As the days begin to shorten and wafts of bonfire smoke ‘tingle’ the nostrils, it is just time to cast a glance round the garden and the dying hedgerows for anything which might come in handy for flower arrangements during the winter months. There are the obvious things like Chinese lanterns (Physalis alkekengi) and Honesty (Lunaria annua) which one is often reluctant to harvest as they lift borders already losing any colour of note.
It is not too late however to grab the odd hydrangea head, pop it into an inch or two of water and let it dry off naturally, or even just hang it upside down in a dark airy place. If you prefer not to have the blooms too ‘crisp’, try mixing 1 part glycerine with 4 parts hot water and using that instead of just water. 3-5 days in an inch or so of this solution and then hanging them upside-down will result in a more malleable bloom less likely to shatter. Blue hydrangea is less likely to hold its colour although the ones which have turned a dark purple or red should have a good result. Now that the blooms are fully mature, they are less likely to collapse. Some may have already begun to lose colour but when dry they can be sprayed with an original or metallic colour paint to good effect to add to Christmas decorations.
Another standby of mine is Old Man’s Beard - Clematis vitalba - the wild clematis in seed head form. Gather this before the seed heads are fully mature. Cut away the foliage and, using the same mix, support trails into a similar depth of glycerine solution. Leave for 3-5 days and remove and hang upside-down. I often hang mine in my greenhouse, as long as the atmosphere if not too damp or otherwise in a sunny window. The seed heads fluff and turn silvery white without shedding and look amazing with winter evergreens. They look great with pumpkins and gourds for Halloween ( and perhaps if you are lucky enough to have some, trails of Bittersweet – Celastrus scandens) and for Christmas a delicate touch of natural or fine silver spray glitter brings them alive – absolute magic with holly and ivy. Carefully handled and stored they will do a couple of seasons. The first photo is of the plant at about the right stage to preserve and the second is if the stems in glycerine. they are 2 days in and already some have fluffed. Tomorrow I will hang the stems up.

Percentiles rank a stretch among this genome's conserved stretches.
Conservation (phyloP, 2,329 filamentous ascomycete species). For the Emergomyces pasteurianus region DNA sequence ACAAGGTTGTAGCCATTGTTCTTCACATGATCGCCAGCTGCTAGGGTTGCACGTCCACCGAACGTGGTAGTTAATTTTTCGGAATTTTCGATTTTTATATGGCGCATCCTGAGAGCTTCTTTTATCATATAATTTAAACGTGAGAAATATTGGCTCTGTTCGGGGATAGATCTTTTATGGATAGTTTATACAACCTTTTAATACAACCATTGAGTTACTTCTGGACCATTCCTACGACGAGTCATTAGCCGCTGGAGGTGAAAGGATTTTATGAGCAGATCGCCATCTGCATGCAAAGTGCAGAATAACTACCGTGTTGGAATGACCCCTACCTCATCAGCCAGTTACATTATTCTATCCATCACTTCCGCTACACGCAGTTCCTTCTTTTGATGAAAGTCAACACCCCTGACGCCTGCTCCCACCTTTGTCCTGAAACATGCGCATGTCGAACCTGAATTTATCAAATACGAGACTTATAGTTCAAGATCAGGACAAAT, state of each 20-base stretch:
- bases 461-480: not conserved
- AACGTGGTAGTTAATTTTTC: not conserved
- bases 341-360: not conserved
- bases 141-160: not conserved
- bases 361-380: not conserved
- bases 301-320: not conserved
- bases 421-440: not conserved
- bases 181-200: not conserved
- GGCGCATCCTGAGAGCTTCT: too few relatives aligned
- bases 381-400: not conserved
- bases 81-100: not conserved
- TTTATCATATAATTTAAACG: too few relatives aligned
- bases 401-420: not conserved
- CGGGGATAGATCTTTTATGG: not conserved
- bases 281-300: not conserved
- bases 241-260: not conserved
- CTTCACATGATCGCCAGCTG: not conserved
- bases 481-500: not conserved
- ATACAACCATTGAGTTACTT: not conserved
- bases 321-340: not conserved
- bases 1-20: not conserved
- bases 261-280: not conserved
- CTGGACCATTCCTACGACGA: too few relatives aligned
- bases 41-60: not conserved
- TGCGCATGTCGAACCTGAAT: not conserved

There are lots of materials you can preserve this way but I will cover that next summer, as preserving foliage this late in the season results in less effective colours.